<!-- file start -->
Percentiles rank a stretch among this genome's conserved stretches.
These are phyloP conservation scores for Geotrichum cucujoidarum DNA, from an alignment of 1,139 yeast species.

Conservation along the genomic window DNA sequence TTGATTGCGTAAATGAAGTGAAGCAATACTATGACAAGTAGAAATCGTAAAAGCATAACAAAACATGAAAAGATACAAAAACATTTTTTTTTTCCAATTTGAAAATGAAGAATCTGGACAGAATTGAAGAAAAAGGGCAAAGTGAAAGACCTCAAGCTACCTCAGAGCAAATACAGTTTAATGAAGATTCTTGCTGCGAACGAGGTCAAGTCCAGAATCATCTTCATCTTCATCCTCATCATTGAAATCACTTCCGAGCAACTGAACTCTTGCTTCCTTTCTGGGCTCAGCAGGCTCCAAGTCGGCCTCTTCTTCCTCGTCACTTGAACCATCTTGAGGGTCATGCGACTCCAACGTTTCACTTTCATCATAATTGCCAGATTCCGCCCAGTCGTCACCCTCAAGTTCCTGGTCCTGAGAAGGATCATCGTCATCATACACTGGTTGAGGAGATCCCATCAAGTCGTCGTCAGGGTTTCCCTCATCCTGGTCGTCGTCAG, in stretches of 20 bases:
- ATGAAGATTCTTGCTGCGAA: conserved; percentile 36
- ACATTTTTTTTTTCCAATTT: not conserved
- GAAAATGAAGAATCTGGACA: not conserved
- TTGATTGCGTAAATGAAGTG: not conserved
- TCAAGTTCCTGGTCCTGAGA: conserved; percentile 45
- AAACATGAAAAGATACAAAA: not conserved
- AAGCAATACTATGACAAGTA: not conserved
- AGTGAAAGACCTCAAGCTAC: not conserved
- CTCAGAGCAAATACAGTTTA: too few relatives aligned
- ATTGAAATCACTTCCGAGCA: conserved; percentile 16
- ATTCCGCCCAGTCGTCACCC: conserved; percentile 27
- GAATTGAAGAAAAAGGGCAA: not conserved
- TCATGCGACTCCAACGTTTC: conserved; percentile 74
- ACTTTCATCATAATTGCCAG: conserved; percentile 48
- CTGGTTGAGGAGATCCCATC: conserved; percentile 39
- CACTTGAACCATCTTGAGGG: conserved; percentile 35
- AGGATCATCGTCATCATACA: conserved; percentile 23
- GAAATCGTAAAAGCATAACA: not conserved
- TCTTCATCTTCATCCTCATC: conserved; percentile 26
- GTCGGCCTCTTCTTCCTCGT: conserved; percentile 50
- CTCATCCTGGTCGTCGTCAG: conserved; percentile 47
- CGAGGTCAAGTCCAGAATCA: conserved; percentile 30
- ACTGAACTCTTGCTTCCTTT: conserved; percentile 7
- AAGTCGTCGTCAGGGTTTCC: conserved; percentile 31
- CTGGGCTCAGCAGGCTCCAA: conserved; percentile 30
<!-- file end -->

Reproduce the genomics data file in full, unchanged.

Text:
Percentiles rank a stretch among this genome's conserved stretches.
These are phyloP conservation scores for Geotrichum cucujoidarum DNA, from an alignment of 1,139 yeast species.

Conservation along the genomic window DNA sequence TTGATTGCGTAAATGAAGTGAAGCAATACTATGACAAGTAGAAATCGTAAAAGCATAACAAAACATGAAAAGATACAAAAACATTTTTTTTTTCCAATTTGAAAATGAAGAATCTGGACAGAATTGAAGAAAAAGGGCAAAGTGAAAGACCTCAAGCTACCTCAGAGCAAATACAGTTTAATGAAGATTCTTGCTGCGAACGAGGTCAAGTCCAGAATCATCTTCATCTTCATCCTCATCATTGAAATCACTTCCGAGCAACTGAACTCTTGCTTCCTTTCTGGGCTCAGCAGGCTCCAAGTCGGCCTCTTCTTCCTCGTCACTTGAACCATCTTGAGGGTCATGCGACTCCAACGTTTCACTTTCATCATAATTGCCAGATTCCGCCCAGTCGTCACCCTCAAGTTCCTGGTCCTGAGAAGGATCATCGTCATCATACACTGGTTGAGGAGATCCCATCAAGTCGTCGTCAGGGTTTCCCTCATCCTGGTCGTCGTCAG, in stretches of 20 bases:
- ATGAAGATTCTTGCTGCGAA: conserved; percentile 36
- ACATTTTTTTTTTCCAATTT: not conserved
- GAAAATGAAGAATCTGGACA: not conserved
- TTGATTGCGTAAATGAAGTG: not conserved
- TCAAGTTCCTGGTCCTGAGA: conserved; percentile 45
- AAACATGAAAAGATACAAAA: not conserved
- AAGCAATACTATGACAAGTA: not conserved
- AGTGAAAGACCTCAAGCTAC: not conserved
- CTCAGAGCAAATACAGTTTA: too few relatives aligned
- ATTGAAATCACTTCCGAGCA: conserved; percentile 16
- ATTCCGCCCAGTCGTCACCC: conserved; percentile 27
- GAATTGAAGAAAAAGGGCAA: not conserved
- TCATGCGACTCCAACGTTTC: conserved; percentile 74
- ACTTTCATCATAATTGCCAG: conserved; percentile 48
- CTGGTTGAGGAGATCCCATC: conserved; percentile 39
- CACTTGAACCATCTTGAGGG: conserved; percentile 35
- AGGATCATCGTCATCATACA: conserved; percentile 23
- GAAATCGTAAAAGCATAACA: not conserved
- TCTTCATCTTCATCCTCATC: conserved; percentile 26
- GTCGGCCTCTTCTTCCTCGT: conserved; percentile 50
- CTCATCCTGGTCGTCGTCAG: conserved; percentile 47
- CGAGGTCAAGTCCAGAATCA: conserved; percentile 30
- ACTGAACTCTTGCTTCCTTT: conserved; percentile 7
- AAGTCGTCGTCAGGGTTTCC: conserved; percentile 31
- CTGGGCTCAGCAGGCTCCAA: conserved; percentile 30